Those involved in killing an Australian woman and her toddler then repeatedly called the victims’ family and duped them into believing the mother and daughter were still alive, Australian police revealed Wednesday.
Perpetrators or conspirators also accessed Karlie Pearce-Stevenson’s bank account for years after her death, withdrawing nearly $65,000, NT News reported.
“We know that from time to time the message bank on Karlie’s phone was accessed,” South Australia Police’s head of major crime, Detective Superintendent Des Bray said, according to NT News. “The offenders sent some replies to those text messages confirming that Karlie was alive and well and elsewhere.”
“On at least a couple of occasions,” Des Bray said, “a female represented herself to be Karlie in communication with either family or friends.”
Karlie and Khandalyce were killed at different times and at different locations in December 2008, but the mother’s remains were not discovered until 2010 in Belanglo forest in New South Wales. Her daughter’s body was found five years later and nearly 700 miles west inside a suitcase left on the side of the road around 80 miles southeast of Adelaide. Forensic testing only confirmed their identities on Oct. 21, according to NT News.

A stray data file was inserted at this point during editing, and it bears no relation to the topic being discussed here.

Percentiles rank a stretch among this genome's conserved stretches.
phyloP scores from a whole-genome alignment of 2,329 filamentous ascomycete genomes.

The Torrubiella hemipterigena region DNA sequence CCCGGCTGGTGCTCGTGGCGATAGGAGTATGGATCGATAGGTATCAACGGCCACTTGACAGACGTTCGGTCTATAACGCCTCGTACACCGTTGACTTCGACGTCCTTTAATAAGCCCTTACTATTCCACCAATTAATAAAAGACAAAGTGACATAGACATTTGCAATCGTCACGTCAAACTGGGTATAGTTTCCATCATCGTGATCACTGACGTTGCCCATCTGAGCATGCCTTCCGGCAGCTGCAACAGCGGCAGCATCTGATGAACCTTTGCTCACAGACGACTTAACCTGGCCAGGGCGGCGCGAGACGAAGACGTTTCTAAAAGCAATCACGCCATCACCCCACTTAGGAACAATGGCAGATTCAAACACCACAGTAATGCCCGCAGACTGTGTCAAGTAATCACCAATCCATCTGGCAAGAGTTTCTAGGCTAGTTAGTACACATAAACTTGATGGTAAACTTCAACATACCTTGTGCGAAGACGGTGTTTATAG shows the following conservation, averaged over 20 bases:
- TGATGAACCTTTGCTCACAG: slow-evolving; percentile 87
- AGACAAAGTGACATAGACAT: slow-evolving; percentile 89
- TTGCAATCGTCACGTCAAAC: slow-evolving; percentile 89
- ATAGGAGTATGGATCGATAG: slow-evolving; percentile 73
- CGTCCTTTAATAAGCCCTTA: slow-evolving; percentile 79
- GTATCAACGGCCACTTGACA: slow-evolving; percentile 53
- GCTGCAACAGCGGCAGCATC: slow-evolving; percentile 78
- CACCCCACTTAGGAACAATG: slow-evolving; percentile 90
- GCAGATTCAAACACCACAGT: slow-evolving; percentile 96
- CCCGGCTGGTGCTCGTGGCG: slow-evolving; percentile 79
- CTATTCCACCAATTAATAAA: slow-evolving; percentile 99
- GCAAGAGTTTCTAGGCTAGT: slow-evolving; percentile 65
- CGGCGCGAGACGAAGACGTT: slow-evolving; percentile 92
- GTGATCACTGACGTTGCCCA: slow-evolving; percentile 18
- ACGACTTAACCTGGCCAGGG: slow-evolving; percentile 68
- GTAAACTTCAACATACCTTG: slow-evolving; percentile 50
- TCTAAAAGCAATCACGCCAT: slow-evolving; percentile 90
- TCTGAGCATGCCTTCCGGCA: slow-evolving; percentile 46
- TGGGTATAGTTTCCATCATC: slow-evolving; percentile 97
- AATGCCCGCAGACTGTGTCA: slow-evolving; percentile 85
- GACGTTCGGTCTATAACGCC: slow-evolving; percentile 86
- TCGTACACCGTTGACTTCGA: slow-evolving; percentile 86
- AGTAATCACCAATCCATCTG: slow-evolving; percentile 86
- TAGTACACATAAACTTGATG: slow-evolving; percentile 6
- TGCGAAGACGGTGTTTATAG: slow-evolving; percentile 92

The proof-of-life messages sent to family members delayed investigation into the pair’s disappearances. Pearce-Stevenson’s family withdrew a September 2009 missing-persons report after receiving messages that she was alive.
The chilling deception continued for years as the perpetrators “retained her phone” until mid-2011, Des Bray said. Whoever handled the phone also tricked Pearce-Stevenson’s mother to deposit money into Karlie’s account on top of accruing welfare payments. In the end, more than $65,000 was deposited and withdrawn in hundreds of transactions from four different states and territories up until March 2012.
Police believe at least three people — one man and two women — were involved in the financial fraud though do not know the extent of their involvement in the murders. Officers have “good suspects” and expect to identify the fraudsters soon, Des Bray said.